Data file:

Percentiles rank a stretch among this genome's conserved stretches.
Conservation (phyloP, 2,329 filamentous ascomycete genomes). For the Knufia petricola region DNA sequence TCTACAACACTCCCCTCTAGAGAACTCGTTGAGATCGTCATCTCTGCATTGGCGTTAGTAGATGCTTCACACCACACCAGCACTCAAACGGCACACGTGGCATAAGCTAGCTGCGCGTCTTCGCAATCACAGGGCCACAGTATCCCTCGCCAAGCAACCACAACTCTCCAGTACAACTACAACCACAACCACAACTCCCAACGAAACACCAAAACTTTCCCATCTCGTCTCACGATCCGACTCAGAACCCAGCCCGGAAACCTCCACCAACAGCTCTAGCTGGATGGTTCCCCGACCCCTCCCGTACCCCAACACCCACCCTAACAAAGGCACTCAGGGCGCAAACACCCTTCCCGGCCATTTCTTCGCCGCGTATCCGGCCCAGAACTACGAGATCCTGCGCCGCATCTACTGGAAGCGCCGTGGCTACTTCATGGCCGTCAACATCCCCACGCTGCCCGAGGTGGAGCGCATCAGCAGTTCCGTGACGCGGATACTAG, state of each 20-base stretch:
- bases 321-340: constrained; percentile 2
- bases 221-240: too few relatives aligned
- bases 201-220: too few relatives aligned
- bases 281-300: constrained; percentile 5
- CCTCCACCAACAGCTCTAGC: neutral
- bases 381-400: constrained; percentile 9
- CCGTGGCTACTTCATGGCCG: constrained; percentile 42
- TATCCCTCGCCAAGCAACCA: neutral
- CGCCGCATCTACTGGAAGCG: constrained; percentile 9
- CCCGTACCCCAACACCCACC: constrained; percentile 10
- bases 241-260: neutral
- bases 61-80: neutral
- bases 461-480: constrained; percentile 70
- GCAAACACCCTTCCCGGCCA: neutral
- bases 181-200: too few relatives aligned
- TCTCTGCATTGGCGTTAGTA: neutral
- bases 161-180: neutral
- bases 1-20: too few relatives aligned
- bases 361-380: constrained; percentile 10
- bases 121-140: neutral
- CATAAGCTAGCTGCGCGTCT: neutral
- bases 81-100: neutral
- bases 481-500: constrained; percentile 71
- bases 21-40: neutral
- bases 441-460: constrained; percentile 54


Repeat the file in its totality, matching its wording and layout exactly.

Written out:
Percentiles rank a stretch among this genome's conserved stretches.
Conservation (phyloP, 2,329 filamentous ascomycete genomes). For the Knufia petricola region DNA sequence TCTACAACACTCCCCTCTAGAGAACTCGTTGAGATCGTCATCTCTGCATTGGCGTTAGTAGATGCTTCACACCACACCAGCACTCAAACGGCACACGTGGCATAAGCTAGCTGCGCGTCTTCGCAATCACAGGGCCACAGTATCCCTCGCCAAGCAACCACAACTCTCCAGTACAACTACAACCACAACCACAACTCCCAACGAAACACCAAAACTTTCCCATCTCGTCTCACGATCCGACTCAGAACCCAGCCCGGAAACCTCCACCAACAGCTCTAGCTGGATGGTTCCCCGACCCCTCCCGTACCCCAACACCCACCCTAACAAAGGCACTCAGGGCGCAAACACCCTTCCCGGCCATTTCTTCGCCGCGTATCCGGCCCAGAACTACGAGATCCTGCGCCGCATCTACTGGAAGCGCCGTGGCTACTTCATGGCCGTCAACATCCCCACGCTGCCCGAGGTGGAGCGCATCAGCAGTTCCGTGACGCGGATACTAG, state of each 20-base stretch:
- bases 321-340: constrained; percentile 2
- bases 221-240: too few relatives aligned
- bases 201-220: too few relatives aligned
- bases 281-300: constrained; percentile 5
- CCTCCACCAACAGCTCTAGC: neutral
- bases 381-400: constrained; percentile 9
- CCGTGGCTACTTCATGGCCG: constrained; percentile 42
- TATCCCTCGCCAAGCAACCA: neutral
- CGCCGCATCTACTGGAAGCG: constrained; percentile 9
- CCCGTACCCCAACACCCACC: constrained; percentile 10
- bases 241-260: neutral
- bases 61-80: neutral
- bases 461-480: constrained; percentile 70
- GCAAACACCCTTCCCGGCCA: neutral
- bases 181-200: too few relatives aligned
- TCTCTGCATTGGCGTTAGTA: neutral
- bases 161-180: neutral
- bases 1-20: too few relatives aligned
- bases 361-380: constrained; percentile 10
- bases 121-140: neutral
- CATAAGCTAGCTGCGCGTCT: neutral
- bases 81-100: neutral
- bases 481-500: constrained; percentile 71
- bases 21-40: neutral
- bases 441-460: constrained; percentile 54